PRIVATE EQUITY’S STOCK OF UNSPENT CAPITAL “HAS SURGED TO $789 BILLION – an increase of 12 percent since December 2012, after four years of decline,” reports the Financial Times. “Buyout groups’ rising cash piles reflect” strong fundraising this year, plus “the fact that they have taken longer to invest their funds since” the 2008 financial crisis. Although PE funds may feel pressure to invest unused capital before five-year commitment periods expire, Mario Giannini, CEO of fund-of-fund giant Hamilton Lane, discounts this possibility. Citing the relatively weak volume of private equity-backed purchases this year, he notes “there is overcapacity, but there’s also discipline today on using that capacity.” A number of industry professionals expect dry powder statistics to fall substantially next year, once a record estimated annual bulge of $145 billion in unspent capital, expiring in 2013, is taken into account.
IT’S OFFICIAL, CHINA’S ENDING ITS IPO BAN. The China Securities Regulatory Commission “said on November 30 that 50 companies will be ready for initial public offerings by the end of January,” Bloomberg writes. The news follows recent reports claiming that the ban – a major barrier to realizing private equity investments – would be in place until at least May. “The IPO freeze will be lifted following new rules that pave the way for a switch to a U.S.-style registration system” permitting “investor demand to determine pricing.” “China, the world’s largest IPO market in 2010, hasn’t had a new listing since October 2012, amid a crackdown on fraud and misconduct.” “It will take about a year to review more than 760 companies that are seeking first time share sales.” The end of the freeze “builds on reform pledges made in a 60-point document released by the Communist Party on November 15.” After signs of more reasonable valuations in PE-backed China purchases in recent weeks, the lifting of the ban is another piece of good news for the country’s private equity investors.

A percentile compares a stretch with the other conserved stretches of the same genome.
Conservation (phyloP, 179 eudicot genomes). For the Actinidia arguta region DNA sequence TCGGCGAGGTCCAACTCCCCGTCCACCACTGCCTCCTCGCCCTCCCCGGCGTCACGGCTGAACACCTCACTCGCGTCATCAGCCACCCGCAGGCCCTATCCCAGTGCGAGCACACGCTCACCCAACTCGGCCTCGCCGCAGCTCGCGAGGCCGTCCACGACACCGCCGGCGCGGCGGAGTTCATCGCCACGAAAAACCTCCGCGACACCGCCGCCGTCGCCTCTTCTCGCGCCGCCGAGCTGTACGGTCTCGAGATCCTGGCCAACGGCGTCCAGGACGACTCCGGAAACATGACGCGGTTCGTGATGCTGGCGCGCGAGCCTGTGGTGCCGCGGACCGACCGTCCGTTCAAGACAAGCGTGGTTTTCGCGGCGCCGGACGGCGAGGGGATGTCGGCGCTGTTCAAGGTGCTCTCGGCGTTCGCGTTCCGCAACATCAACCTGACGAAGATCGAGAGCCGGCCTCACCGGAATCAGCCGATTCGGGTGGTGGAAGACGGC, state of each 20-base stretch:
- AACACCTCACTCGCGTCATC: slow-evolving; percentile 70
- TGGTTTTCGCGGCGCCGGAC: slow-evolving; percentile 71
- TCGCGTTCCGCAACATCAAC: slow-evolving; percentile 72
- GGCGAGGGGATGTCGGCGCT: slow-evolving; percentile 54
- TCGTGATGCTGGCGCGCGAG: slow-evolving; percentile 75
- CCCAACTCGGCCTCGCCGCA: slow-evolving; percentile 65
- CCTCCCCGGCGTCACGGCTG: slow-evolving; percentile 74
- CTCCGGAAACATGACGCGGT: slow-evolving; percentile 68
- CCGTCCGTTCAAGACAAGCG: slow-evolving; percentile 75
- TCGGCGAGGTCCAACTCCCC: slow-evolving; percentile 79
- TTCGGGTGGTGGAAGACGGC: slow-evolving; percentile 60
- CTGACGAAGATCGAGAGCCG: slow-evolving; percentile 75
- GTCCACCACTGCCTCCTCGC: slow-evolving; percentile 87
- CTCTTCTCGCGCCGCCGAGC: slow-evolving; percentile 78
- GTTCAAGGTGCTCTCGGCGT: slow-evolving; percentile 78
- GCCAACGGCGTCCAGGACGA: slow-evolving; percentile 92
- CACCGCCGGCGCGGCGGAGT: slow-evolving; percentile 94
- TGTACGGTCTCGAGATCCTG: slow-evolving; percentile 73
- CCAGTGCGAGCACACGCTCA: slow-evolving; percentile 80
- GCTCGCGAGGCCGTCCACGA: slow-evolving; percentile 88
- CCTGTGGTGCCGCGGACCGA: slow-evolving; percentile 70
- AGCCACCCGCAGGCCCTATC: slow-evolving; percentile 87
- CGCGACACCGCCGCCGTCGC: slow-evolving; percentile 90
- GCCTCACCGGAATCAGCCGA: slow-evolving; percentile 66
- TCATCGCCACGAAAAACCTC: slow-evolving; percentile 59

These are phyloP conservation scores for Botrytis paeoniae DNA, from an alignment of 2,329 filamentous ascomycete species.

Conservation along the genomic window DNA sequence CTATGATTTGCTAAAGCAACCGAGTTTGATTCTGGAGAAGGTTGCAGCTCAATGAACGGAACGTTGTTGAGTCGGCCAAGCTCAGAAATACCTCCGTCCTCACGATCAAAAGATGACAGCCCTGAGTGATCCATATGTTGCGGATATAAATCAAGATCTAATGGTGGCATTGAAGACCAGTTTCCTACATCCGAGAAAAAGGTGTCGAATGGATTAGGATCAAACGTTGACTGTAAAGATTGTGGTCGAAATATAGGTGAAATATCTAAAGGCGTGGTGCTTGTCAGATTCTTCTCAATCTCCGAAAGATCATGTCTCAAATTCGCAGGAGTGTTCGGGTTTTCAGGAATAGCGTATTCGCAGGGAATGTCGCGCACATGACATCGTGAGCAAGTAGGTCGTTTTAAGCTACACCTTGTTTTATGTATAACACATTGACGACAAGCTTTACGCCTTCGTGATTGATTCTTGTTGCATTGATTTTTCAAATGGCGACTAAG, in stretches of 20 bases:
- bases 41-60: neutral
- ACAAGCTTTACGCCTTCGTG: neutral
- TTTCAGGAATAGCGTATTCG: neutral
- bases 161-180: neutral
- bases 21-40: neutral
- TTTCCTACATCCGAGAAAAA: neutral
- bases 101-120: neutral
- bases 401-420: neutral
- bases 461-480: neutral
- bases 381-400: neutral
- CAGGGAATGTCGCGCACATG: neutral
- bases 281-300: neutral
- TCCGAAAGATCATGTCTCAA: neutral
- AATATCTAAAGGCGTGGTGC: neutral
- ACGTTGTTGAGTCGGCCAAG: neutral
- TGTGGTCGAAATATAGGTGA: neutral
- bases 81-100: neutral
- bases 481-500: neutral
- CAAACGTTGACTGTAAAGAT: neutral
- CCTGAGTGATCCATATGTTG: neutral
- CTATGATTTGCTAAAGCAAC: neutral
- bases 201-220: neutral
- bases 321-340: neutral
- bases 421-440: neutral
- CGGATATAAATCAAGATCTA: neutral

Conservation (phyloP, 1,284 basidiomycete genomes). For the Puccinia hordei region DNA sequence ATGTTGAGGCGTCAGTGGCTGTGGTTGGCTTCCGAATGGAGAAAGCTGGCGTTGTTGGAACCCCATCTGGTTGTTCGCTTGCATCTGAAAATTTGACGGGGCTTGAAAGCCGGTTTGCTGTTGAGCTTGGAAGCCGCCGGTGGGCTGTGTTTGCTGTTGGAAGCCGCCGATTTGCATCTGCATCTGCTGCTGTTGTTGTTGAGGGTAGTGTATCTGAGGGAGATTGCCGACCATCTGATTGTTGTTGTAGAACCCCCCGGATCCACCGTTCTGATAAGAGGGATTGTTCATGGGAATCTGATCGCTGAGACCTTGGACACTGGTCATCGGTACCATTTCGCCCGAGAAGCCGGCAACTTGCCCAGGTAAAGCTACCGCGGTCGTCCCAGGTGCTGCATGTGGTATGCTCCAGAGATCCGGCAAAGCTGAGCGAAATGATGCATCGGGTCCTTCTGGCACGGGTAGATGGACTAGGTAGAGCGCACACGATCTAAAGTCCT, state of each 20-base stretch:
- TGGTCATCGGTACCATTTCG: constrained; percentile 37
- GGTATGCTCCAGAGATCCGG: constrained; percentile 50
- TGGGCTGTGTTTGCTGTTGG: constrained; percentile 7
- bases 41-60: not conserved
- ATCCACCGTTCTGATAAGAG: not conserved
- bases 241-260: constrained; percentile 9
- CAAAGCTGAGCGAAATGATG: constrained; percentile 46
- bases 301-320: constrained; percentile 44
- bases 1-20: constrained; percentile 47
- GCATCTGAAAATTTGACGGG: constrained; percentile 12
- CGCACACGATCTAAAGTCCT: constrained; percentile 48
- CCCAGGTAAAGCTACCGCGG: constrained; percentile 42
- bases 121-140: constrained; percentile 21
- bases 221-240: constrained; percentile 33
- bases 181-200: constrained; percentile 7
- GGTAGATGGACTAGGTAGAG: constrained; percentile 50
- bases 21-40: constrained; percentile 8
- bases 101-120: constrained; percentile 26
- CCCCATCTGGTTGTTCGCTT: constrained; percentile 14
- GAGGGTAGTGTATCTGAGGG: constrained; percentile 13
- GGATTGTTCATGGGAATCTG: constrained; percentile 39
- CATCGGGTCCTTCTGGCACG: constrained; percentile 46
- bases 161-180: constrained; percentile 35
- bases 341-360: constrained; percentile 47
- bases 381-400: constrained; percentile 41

PE FUND MANAGER SPINOUTS COMBINED WITH SECONDARIES ARE TEMPTING. For confirmation, just consider the blue-chip limited partners and secondary specialists negotiating to put some $5.5 billion into deals done by One Equity Partners, the buyout unit whose spinout was announced by parent JPMorgan Chase in June. Bloomberg reports that Ardian, Canada Pension Plan Investment Board, Coller Capital, Goldman Sachs, HarbourVest Partners and Lexington Partners are all considering backing an independent One Equity with more than $1.5 billion in fresh capital as part of a stapled deal that would see them buy the general partner’s $4 billion existing investment portfolio. For limited partners, such deals tend to lower the fee paid on assets and committed capital, while yielding a more rapid return on investment. For GP teams spinning out of a larger PE fund manager, or out of a larger financial group, such deals build valuable fundraising momentum. At the size being discussed, the potential One Equity transaction would constitute the largest PE direct secondary deal ever done.
“SPAIN AND ITALY, TWO COUNTRIES THE PE INDUSTRY HAD FORGOTTEN, could soon become a deal playground for European and U.S. buyout firms,” writes The Wall Street Journal. “At least 15 private equity groups focused on the countries are looking to raise funds with a combined value of more than €4 billion. That is way more than the €1 billion raised since the start of 2010. Although few deals are being completed, fundraising in Spain and Italy is attracting some of Europe’s biggest investors, including AlpInvest Partners, Unigestion and Adveq Management, many of which believe the region offers bargains for buyout firms. Maarten Vervoort, a partner at AlpInvest said: ‘It’s definitely a good time to be investing in southern Europe. In adverse economic conditions, history proves that time and time again that’s probably the best time to invest.’ ”